As the Eucharist was nearing its end (this one little kid gave me a REALLY crazy look when he saw that I was still sitting down and not getting up at all to take part in the Eucharist)... that is when the fire alarms went on all over the church!! So the priests had to administer the Host to the last few parishioners with loud noise and flashing lights all over the sanctuary. The alarm could be delayed for a few seconds before going full-blast again, so some poor deacon was in the back of the building frantically deactivating the fire alarm every few seconds, trying hard to not miss a beat.

A group of parishioners were coming back to where we were sitting after having the Eucharist. And... I tried, Lord knows I tried to hold back folks, but I just couldn't help myself...

I blurted out "It wasn't us Protestants, honest!"

Turns out that in the narthex at the entrance of the church, where some of the overflow crowd was sitting, a baby accidentally pulled a fire alarm lever.

So this is how my first Christmas Eve Mass at a Roman Catholic Church ended: with two fire engines arriving at the scene...

Not quite how I always envisioned a Christmas Eve Mass to wind down, but exciting all the same :-)

It's Christmas Eve and the snow is falling

Awright, so it's hard to make out in the pic... but trust me, it is snowing at my location. And at a pretty good clip too! Maybe we'll get a White Christmas. There was one in Reidsville two years ago. Where I am now, perhaps a chance for an even bigger one.

Oh yeah, no traditional Christmas post this time as in years past. May be some pretty neat stuff that I'll be putting on the blog the next few days :-)

Tammy's first Christmas

Don't ever let it be said that anybody in this wacky family lacks for gifts on Christmas!

This pic is actually a few days old, but I wanted her to go ahead and start enjoying it. Here is Tammy - now a very psycho eight-months old - with her new doggie bed :-)

She's come a long way from the bed she made on her first day with us...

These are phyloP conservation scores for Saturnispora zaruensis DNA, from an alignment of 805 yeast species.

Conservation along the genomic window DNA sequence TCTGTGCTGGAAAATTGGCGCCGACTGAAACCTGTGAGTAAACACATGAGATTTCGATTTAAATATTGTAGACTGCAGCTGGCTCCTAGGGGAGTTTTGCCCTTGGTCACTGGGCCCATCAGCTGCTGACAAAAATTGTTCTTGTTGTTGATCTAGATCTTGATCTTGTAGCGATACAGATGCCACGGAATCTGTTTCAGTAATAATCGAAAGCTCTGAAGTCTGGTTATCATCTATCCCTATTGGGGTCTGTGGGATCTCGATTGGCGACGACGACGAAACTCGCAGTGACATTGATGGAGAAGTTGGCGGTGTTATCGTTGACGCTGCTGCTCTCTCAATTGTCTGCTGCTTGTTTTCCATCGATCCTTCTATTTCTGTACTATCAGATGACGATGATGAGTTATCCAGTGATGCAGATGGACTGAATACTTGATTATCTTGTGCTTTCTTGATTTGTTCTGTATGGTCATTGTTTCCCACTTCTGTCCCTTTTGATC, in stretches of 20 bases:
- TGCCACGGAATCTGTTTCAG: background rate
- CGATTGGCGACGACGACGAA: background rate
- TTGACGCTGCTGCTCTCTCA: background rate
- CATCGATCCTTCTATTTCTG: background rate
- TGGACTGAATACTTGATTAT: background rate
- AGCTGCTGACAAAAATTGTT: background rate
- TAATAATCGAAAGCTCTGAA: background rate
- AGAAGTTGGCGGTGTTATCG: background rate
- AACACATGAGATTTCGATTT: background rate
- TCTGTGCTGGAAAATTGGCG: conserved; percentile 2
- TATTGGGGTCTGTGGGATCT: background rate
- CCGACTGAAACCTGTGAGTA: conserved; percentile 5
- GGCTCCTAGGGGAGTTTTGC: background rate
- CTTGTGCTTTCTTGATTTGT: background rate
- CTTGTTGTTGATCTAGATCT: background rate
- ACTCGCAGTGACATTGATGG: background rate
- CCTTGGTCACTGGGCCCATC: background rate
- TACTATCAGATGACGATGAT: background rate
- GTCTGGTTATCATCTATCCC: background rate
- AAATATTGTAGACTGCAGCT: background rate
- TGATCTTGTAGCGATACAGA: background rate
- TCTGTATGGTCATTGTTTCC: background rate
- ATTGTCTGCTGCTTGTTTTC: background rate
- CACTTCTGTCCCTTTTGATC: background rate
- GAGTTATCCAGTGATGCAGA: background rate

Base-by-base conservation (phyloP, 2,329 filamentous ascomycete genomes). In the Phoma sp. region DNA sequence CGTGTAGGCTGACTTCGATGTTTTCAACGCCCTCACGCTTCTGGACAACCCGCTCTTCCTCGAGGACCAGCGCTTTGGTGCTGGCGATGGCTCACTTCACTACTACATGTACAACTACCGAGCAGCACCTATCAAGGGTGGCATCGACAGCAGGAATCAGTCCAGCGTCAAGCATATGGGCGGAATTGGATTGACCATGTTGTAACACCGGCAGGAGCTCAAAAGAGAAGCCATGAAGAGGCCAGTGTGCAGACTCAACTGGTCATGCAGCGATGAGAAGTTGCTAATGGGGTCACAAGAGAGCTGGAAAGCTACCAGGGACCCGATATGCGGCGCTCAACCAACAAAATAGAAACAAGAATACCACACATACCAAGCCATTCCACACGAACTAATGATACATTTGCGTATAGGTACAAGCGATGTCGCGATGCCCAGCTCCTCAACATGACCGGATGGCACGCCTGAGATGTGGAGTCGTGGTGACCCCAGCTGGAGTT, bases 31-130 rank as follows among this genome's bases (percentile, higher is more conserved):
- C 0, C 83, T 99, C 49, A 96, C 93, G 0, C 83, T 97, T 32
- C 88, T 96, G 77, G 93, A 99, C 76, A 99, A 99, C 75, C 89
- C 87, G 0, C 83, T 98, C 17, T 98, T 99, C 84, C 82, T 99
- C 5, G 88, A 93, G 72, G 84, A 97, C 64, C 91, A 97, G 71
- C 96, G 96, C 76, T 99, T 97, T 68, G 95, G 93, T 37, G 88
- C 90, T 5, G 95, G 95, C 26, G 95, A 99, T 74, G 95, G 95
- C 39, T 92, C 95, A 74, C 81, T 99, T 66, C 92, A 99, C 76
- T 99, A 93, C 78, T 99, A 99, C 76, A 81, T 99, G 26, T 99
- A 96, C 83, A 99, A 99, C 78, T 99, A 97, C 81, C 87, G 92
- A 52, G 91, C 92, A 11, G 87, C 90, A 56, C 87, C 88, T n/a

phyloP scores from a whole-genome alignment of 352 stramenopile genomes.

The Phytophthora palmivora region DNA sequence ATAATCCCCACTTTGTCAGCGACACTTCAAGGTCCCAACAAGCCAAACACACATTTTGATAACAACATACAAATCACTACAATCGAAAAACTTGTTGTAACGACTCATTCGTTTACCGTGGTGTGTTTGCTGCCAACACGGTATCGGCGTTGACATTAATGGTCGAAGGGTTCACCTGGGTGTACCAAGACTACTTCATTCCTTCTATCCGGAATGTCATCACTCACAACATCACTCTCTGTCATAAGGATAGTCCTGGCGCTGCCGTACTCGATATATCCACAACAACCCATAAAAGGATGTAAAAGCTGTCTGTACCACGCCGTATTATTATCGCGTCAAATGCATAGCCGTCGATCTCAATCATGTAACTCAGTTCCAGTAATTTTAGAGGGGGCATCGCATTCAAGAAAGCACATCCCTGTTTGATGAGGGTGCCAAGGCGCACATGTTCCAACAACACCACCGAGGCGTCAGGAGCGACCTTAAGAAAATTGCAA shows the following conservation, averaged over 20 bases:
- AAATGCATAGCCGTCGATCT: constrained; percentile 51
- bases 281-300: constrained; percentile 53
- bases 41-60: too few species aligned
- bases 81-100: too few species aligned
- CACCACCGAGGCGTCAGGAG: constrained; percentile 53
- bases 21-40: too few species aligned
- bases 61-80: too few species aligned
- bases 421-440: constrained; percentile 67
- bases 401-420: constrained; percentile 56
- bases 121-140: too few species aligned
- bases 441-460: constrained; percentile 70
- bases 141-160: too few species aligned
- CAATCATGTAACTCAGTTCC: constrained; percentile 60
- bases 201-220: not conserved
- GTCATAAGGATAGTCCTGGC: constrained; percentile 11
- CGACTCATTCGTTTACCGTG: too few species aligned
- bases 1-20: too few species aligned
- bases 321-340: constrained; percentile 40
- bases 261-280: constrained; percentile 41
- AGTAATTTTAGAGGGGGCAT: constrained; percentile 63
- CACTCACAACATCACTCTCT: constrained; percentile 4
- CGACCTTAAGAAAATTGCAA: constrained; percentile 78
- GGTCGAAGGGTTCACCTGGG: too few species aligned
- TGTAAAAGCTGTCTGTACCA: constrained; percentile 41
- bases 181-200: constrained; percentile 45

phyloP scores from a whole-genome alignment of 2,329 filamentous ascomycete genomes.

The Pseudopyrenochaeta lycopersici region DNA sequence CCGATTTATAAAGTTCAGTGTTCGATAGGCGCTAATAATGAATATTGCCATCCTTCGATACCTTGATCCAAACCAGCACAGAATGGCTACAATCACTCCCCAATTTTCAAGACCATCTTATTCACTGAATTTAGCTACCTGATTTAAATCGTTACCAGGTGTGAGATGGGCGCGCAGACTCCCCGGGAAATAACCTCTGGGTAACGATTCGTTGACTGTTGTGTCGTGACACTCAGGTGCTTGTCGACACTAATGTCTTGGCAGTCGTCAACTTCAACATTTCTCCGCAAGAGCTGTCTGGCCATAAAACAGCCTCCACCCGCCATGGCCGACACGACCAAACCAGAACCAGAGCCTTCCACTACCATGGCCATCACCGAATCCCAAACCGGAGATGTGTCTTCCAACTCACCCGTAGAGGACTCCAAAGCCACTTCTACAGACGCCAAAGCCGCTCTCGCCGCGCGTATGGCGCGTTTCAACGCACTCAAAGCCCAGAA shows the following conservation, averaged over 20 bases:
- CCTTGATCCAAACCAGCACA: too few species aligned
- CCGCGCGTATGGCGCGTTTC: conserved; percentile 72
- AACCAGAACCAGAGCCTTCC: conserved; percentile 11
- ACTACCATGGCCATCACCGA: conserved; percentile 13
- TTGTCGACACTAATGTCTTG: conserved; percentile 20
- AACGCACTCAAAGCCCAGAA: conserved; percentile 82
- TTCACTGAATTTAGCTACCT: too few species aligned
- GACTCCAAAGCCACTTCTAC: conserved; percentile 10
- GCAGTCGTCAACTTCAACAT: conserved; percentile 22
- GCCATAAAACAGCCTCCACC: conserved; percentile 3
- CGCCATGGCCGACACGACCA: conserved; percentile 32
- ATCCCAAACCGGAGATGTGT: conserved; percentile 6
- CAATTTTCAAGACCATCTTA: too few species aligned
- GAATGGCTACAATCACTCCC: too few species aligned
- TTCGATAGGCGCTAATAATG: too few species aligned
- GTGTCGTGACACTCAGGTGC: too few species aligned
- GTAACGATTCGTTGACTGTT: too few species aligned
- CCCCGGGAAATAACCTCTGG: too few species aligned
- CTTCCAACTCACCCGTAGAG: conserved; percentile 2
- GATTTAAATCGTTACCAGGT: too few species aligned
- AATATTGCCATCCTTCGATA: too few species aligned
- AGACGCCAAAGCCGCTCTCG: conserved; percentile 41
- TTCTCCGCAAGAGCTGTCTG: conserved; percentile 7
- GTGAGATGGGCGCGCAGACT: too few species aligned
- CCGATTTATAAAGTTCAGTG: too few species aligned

Sunday, December 23, 2012


After dinner tonight (which may or may not have been in celebration of today being the Festivus holiday) Kristen's sister-in-law Melissa presented me with a gift: her rendering of one of the many memorable moments from our trip to Oregon this past June...

That's Uncle Bob and yours truly, when I suggested we drive from our rental house in Hood River all the way to the Pacific coast. Because that was when Astoria was having its annual Goonies Weekend and I always wanted to see the house from that movie.

Alas, we did not make it that far. Maybe we'll be there in 2015 for the big party they're already planning for The Goonies 30th anniversary :-)

Raggin' on Rudolph

Two thoughts about the reindeer who went down in hist-o-REEEEEE...

1. If Rudolph's nose is THAT bright, and also such high-energy because of its intense red hue, assuming it's radiating out the lumens of at least the running lights of a commercial airliner and that it's shining right at his face...

...Rudolph should be totally blind by now!! Even one trip around the world would have been more than enough to burn out his retinas.

I hope Santa sleeps easy with this on his conscience.

2. Johnny Marks wrote "Rudolph the Red-Nosed Reindeer" in 1949 as part of a publicity campaign for the Montgomery Ward's department store chain.

Just think: if the company had insisted upon royalties every time that song was played or performed or sung in public by school choirs and Brownie troops, Montgomery Ward's would still be in business!